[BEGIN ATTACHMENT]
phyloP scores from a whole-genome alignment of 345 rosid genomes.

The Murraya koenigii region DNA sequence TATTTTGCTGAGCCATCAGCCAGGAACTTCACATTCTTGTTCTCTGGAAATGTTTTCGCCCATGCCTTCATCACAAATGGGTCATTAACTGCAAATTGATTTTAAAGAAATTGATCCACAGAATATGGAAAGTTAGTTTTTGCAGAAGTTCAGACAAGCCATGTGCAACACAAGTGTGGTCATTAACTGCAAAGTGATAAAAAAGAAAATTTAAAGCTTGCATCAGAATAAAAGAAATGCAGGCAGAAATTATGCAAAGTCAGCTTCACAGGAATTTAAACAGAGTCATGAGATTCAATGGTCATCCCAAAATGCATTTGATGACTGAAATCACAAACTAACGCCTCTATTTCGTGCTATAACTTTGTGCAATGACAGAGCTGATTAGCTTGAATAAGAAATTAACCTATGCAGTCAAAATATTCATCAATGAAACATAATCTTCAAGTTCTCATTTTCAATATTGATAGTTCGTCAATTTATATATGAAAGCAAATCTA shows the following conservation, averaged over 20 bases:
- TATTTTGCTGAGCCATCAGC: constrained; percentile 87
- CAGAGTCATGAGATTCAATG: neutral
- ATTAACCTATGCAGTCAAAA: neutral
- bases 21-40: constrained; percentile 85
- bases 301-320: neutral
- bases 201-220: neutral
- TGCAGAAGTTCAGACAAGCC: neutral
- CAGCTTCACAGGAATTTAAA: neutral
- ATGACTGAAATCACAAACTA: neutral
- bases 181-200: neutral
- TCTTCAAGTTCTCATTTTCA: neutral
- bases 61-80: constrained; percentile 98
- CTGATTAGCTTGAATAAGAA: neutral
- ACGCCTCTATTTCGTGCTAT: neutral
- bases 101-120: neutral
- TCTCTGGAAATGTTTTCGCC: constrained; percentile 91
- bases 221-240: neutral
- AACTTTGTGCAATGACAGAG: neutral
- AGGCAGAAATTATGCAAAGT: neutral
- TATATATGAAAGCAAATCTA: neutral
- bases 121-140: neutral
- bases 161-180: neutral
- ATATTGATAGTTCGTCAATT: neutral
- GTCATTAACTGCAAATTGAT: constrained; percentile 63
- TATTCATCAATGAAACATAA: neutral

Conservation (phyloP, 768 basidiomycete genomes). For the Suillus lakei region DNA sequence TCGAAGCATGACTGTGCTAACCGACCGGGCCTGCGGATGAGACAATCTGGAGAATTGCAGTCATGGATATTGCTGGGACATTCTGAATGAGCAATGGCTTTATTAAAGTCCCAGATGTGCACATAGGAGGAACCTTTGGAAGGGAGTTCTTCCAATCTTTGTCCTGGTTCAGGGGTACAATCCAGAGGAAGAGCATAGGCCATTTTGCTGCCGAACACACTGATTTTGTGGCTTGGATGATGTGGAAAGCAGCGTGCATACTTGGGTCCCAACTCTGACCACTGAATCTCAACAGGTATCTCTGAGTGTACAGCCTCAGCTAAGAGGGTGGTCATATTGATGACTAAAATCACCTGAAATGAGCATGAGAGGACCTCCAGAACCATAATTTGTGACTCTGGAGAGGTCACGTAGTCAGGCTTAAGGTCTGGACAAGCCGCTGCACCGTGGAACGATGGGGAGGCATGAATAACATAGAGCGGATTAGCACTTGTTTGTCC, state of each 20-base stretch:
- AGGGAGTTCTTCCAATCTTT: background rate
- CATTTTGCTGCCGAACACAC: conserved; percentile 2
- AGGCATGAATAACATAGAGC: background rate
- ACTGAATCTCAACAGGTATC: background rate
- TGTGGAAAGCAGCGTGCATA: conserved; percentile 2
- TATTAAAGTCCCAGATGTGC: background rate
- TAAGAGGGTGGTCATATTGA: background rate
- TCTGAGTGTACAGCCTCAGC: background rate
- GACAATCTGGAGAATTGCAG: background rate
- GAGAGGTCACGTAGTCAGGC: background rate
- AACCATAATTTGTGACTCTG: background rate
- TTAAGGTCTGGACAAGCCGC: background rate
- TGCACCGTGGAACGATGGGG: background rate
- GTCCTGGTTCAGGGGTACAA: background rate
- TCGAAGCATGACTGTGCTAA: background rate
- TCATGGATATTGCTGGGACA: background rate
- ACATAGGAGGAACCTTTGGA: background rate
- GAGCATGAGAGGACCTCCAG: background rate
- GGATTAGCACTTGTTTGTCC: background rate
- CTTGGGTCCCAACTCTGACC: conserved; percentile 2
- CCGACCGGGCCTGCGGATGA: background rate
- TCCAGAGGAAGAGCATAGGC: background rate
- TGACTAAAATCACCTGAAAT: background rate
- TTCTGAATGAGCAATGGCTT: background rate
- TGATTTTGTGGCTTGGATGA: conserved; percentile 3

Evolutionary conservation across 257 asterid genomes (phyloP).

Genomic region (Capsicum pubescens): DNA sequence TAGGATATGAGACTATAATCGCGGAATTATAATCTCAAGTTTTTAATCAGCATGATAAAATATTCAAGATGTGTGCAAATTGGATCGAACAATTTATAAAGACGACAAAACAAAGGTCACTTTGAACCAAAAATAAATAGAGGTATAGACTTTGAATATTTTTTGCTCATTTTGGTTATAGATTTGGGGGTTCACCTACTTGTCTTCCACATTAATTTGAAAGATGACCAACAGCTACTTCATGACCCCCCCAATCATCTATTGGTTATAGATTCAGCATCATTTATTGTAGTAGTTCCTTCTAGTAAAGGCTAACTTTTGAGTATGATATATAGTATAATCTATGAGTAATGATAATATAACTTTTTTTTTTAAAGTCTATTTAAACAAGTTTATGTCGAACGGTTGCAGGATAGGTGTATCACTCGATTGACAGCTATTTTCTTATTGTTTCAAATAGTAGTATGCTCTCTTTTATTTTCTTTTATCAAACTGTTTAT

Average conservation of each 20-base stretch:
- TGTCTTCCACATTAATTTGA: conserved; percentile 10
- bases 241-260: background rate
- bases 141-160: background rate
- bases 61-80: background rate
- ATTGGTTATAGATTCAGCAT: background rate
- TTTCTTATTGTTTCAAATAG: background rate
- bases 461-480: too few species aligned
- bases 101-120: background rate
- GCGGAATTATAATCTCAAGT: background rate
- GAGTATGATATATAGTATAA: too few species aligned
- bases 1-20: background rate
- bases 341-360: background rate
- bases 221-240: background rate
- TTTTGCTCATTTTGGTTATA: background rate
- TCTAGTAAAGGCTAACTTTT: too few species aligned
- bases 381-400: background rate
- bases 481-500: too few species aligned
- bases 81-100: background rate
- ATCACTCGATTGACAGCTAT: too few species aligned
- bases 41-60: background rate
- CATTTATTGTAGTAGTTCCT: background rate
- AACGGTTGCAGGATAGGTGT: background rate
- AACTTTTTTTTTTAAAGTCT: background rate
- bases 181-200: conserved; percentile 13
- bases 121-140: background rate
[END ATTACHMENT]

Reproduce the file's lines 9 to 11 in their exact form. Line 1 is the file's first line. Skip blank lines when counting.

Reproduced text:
- TGCAGAAGTTCAGACAAGCC: neutral
- CAGCTTCACAGGAATTTAAA: neutral
- ATGACTGAAATCACAAACTA: neutral